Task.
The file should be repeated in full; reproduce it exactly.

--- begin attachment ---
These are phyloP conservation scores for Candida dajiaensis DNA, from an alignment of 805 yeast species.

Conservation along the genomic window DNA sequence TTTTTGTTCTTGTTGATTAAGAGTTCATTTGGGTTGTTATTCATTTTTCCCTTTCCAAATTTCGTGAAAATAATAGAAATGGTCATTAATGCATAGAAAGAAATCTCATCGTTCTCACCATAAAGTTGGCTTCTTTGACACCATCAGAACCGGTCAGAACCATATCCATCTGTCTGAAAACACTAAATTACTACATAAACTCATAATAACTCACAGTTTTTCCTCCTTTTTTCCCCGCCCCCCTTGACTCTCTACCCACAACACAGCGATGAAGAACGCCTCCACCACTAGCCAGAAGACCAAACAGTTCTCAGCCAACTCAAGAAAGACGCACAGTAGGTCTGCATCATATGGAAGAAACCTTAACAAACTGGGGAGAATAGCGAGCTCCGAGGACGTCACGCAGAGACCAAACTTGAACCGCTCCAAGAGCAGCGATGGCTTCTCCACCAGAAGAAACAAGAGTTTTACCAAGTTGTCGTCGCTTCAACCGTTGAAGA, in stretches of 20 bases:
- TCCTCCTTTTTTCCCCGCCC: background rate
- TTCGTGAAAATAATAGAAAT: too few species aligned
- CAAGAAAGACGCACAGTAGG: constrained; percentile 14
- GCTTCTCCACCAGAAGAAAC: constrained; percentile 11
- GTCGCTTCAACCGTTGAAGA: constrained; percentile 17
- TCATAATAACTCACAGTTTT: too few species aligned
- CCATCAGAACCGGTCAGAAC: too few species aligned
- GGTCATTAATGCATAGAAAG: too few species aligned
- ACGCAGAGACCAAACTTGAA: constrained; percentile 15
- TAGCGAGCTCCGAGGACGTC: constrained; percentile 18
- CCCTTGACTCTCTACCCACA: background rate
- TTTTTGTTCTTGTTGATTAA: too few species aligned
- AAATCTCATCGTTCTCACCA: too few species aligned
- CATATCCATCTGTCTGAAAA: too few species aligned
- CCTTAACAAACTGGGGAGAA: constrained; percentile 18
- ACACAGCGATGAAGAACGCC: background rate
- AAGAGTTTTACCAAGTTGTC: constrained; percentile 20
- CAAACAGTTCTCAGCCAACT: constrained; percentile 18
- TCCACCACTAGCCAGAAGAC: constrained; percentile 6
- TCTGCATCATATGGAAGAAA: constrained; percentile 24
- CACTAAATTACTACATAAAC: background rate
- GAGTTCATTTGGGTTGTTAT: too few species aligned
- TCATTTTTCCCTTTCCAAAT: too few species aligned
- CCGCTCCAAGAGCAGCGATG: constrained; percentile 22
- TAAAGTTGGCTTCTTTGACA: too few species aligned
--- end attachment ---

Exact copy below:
These are phyloP conservation scores for Candida dajiaensis DNA, from an alignment of 805 yeast species.

Conservation along the genomic window DNA sequence TTTTTGTTCTTGTTGATTAAGAGTTCATTTGGGTTGTTATTCATTTTTCCCTTTCCAAATTTCGTGAAAATAATAGAAATGGTCATTAATGCATAGAAAGAAATCTCATCGTTCTCACCATAAAGTTGGCTTCTTTGACACCATCAGAACCGGTCAGAACCATATCCATCTGTCTGAAAACACTAAATTACTACATAAACTCATAATAACTCACAGTTTTTCCTCCTTTTTTCCCCGCCCCCCTTGACTCTCTACCCACAACACAGCGATGAAGAACGCCTCCACCACTAGCCAGAAGACCAAACAGTTCTCAGCCAACTCAAGAAAGACGCACAGTAGGTCTGCATCATATGGAAGAAACCTTAACAAACTGGGGAGAATAGCGAGCTCCGAGGACGTCACGCAGAGACCAAACTTGAACCGCTCCAAGAGCAGCGATGGCTTCTCCACCAGAAGAAACAAGAGTTTTACCAAGTTGTCGTCGCTTCAACCGTTGAAGA, in stretches of 20 bases:
- TCCTCCTTTTTTCCCCGCCC: background rate
- TTCGTGAAAATAATAGAAAT: too few species aligned
- CAAGAAAGACGCACAGTAGG: constrained; percentile 14
- GCTTCTCCACCAGAAGAAAC: constrained; percentile 11
- GTCGCTTCAACCGTTGAAGA: constrained; percentile 17
- TCATAATAACTCACAGTTTT: too few species aligned
- CCATCAGAACCGGTCAGAAC: too few species aligned
- GGTCATTAATGCATAGAAAG: too few species aligned
- ACGCAGAGACCAAACTTGAA: constrained; percentile 15
- TAGCGAGCTCCGAGGACGTC: constrained; percentile 18
- CCCTTGACTCTCTACCCACA: background rate
- TTTTTGTTCTTGTTGATTAA: too few species aligned
- AAATCTCATCGTTCTCACCA: too few species aligned
- CATATCCATCTGTCTGAAAA: too few species aligned
- CCTTAACAAACTGGGGAGAA: constrained; percentile 18
- ACACAGCGATGAAGAACGCC: background rate
- AAGAGTTTTACCAAGTTGTC: constrained; percentile 20
- CAAACAGTTCTCAGCCAACT: constrained; percentile 18
- TCCACCACTAGCCAGAAGAC: constrained; percentile 6
- TCTGCATCATATGGAAGAAA: constrained; percentile 24
- CACTAAATTACTACATAAAC: background rate
- GAGTTCATTTGGGTTGTTAT: too few species aligned
- TCATTTTTCCCTTTCCAAAT: too few species aligned
- CCGCTCCAAGAGCAGCGATG: constrained; percentile 22
- TAAAGTTGGCTTCTTTGACA: too few species aligned